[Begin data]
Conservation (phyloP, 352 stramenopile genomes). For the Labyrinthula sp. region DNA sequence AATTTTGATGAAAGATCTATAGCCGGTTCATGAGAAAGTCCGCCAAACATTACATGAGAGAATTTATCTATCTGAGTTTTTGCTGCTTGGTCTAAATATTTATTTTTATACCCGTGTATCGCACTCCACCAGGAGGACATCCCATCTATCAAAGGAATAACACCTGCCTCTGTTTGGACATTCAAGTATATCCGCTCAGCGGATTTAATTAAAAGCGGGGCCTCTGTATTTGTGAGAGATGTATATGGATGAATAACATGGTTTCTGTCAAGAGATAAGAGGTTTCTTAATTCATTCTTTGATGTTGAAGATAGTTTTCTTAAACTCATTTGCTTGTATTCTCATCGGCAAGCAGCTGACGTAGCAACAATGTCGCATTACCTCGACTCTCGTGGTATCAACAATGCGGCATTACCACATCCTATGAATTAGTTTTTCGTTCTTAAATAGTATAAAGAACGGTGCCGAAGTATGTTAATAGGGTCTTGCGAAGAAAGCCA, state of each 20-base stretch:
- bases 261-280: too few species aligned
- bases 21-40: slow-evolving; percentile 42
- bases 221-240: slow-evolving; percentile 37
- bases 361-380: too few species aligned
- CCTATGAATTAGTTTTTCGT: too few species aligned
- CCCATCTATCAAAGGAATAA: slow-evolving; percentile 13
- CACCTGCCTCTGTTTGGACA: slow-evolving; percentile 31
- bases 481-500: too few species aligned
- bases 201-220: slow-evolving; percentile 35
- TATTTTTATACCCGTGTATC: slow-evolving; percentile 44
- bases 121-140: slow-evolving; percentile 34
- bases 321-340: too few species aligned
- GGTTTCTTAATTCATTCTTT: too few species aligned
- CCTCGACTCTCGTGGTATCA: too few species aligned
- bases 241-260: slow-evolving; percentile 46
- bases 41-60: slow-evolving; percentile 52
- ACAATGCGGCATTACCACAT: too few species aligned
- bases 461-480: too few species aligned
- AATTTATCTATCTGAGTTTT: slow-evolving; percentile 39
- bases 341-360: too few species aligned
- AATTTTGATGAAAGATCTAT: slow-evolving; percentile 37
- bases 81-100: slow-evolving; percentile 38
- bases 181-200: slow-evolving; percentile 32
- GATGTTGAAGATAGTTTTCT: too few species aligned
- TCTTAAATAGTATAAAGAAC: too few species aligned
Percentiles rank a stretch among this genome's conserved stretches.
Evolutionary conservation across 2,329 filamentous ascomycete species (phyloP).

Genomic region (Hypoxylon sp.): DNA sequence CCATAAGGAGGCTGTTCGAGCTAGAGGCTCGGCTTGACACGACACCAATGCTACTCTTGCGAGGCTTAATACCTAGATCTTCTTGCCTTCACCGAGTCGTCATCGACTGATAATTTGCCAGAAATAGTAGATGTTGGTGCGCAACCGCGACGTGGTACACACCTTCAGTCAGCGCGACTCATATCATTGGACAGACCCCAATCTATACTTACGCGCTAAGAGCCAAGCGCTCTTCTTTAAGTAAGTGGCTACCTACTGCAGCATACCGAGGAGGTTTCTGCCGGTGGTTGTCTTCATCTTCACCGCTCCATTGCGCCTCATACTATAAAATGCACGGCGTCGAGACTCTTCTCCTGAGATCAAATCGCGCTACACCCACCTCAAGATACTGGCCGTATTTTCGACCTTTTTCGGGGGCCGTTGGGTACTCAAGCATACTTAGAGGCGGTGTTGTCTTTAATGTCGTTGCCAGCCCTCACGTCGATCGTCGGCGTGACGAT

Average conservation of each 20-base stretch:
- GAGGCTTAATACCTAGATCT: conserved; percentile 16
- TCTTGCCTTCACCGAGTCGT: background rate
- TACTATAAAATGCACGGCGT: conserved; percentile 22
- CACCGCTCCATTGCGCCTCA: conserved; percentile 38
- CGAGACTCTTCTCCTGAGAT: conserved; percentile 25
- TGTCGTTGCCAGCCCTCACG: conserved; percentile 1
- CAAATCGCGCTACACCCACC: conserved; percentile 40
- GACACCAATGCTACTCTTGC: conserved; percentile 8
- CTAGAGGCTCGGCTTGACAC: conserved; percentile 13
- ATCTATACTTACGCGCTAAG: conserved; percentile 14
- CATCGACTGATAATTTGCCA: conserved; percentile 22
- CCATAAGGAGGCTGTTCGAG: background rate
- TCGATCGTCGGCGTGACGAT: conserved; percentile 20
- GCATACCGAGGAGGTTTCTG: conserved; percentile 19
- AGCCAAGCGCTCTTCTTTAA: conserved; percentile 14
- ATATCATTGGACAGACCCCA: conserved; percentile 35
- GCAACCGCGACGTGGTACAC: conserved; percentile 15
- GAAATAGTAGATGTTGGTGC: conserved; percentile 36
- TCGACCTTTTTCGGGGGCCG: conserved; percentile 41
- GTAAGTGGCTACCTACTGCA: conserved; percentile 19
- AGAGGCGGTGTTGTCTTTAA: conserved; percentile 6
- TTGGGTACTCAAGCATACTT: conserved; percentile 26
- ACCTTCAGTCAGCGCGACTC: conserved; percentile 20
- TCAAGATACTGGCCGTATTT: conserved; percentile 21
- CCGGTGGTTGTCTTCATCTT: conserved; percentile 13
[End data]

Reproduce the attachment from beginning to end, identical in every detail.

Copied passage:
Conservation (phyloP, 352 stramenopile genomes). For the Labyrinthula sp. region DNA sequence AATTTTGATGAAAGATCTATAGCCGGTTCATGAGAAAGTCCGCCAAACATTACATGAGAGAATTTATCTATCTGAGTTTTTGCTGCTTGGTCTAAATATTTATTTTTATACCCGTGTATCGCACTCCACCAGGAGGACATCCCATCTATCAAAGGAATAACACCTGCCTCTGTTTGGACATTCAAGTATATCCGCTCAGCGGATTTAATTAAAAGCGGGGCCTCTGTATTTGTGAGAGATGTATATGGATGAATAACATGGTTTCTGTCAAGAGATAAGAGGTTTCTTAATTCATTCTTTGATGTTGAAGATAGTTTTCTTAAACTCATTTGCTTGTATTCTCATCGGCAAGCAGCTGACGTAGCAACAATGTCGCATTACCTCGACTCTCGTGGTATCAACAATGCGGCATTACCACATCCTATGAATTAGTTTTTCGTTCTTAAATAGTATAAAGAACGGTGCCGAAGTATGTTAATAGGGTCTTGCGAAGAAAGCCA, state of each 20-base stretch:
- bases 261-280: too few species aligned
- bases 21-40: slow-evolving; percentile 42
- bases 221-240: slow-evolving; percentile 37
- bases 361-380: too few species aligned
- CCTATGAATTAGTTTTTCGT: too few species aligned
- CCCATCTATCAAAGGAATAA: slow-evolving; percentile 13
- CACCTGCCTCTGTTTGGACA: slow-evolving; percentile 31
- bases 481-500: too few species aligned
- bases 201-220: slow-evolving; percentile 35
- TATTTTTATACCCGTGTATC: slow-evolving; percentile 44
- bases 121-140: slow-evolving; percentile 34
- bases 321-340: too few species aligned
- GGTTTCTTAATTCATTCTTT: too few species aligned
- CCTCGACTCTCGTGGTATCA: too few species aligned
- bases 241-260: slow-evolving; percentile 46
- bases 41-60: slow-evolving; percentile 52
- ACAATGCGGCATTACCACAT: too few species aligned
- bases 461-480: too few species aligned
- AATTTATCTATCTGAGTTTT: slow-evolving; percentile 39
- bases 341-360: too few species aligned
- AATTTTGATGAAAGATCTAT: slow-evolving; percentile 37
- bases 81-100: slow-evolving; percentile 38
- bases 181-200: slow-evolving; percentile 32
- GATGTTGAAGATAGTTTTCT: too few species aligned
- TCTTAAATAGTATAAAGAAC: too few species aligned
Percentiles rank a stretch among this genome's conserved stretches.
Evolutionary conservation across 2,329 filamentous ascomycete species (phyloP).

Genomic region (Hypoxylon sp.): DNA sequence CCATAAGGAGGCTGTTCGAGCTAGAGGCTCGGCTTGACACGACACCAATGCTACTCTTGCGAGGCTTAATACCTAGATCTTCTTGCCTTCACCGAGTCGTCATCGACTGATAATTTGCCAGAAATAGTAGATGTTGGTGCGCAACCGCGACGTGGTACACACCTTCAGTCAGCGCGACTCATATCATTGGACAGACCCCAATCTATACTTACGCGCTAAGAGCCAAGCGCTCTTCTTTAAGTAAGTGGCTACCTACTGCAGCATACCGAGGAGGTTTCTGCCGGTGGTTGTCTTCATCTTCACCGCTCCATTGCGCCTCATACTATAAAATGCACGGCGTCGAGACTCTTCTCCTGAGATCAAATCGCGCTACACCCACCTCAAGATACTGGCCGTATTTTCGACCTTTTTCGGGGGCCGTTGGGTACTCAAGCATACTTAGAGGCGGTGTTGTCTTTAATGTCGTTGCCAGCCCTCACGTCGATCGTCGGCGTGACGAT

Average conservation of each 20-base stretch:
- GAGGCTTAATACCTAGATCT: conserved; percentile 16
- TCTTGCCTTCACCGAGTCGT: background rate
- TACTATAAAATGCACGGCGT: conserved; percentile 22
- CACCGCTCCATTGCGCCTCA: conserved; percentile 38
- CGAGACTCTTCTCCTGAGAT: conserved; percentile 25
- TGTCGTTGCCAGCCCTCACG: conserved; percentile 1
- CAAATCGCGCTACACCCACC: conserved; percentile 40
- GACACCAATGCTACTCTTGC: conserved; percentile 8
- CTAGAGGCTCGGCTTGACAC: conserved; percentile 13
- ATCTATACTTACGCGCTAAG: conserved; percentile 14
- CATCGACTGATAATTTGCCA: conserved; percentile 22
- CCATAAGGAGGCTGTTCGAG: background rate
- TCGATCGTCGGCGTGACGAT: conserved; percentile 20
- GCATACCGAGGAGGTTTCTG: conserved; percentile 19
- AGCCAAGCGCTCTTCTTTAA: conserved; percentile 14
- ATATCATTGGACAGACCCCA: conserved; percentile 35
- GCAACCGCGACGTGGTACAC: conserved; percentile 15
- GAAATAGTAGATGTTGGTGC: conserved; percentile 36
- TCGACCTTTTTCGGGGGCCG: conserved; percentile 41
- GTAAGTGGCTACCTACTGCA: conserved; percentile 19
- AGAGGCGGTGTTGTCTTTAA: conserved; percentile 6
- TTGGGTACTCAAGCATACTT: conserved; percentile 26
- ACCTTCAGTCAGCGCGACTC: conserved; percentile 20
- TCAAGATACTGGCCGTATTT: conserved; percentile 21
- CCGGTGGTTGTCTTCATCTT: conserved; percentile 13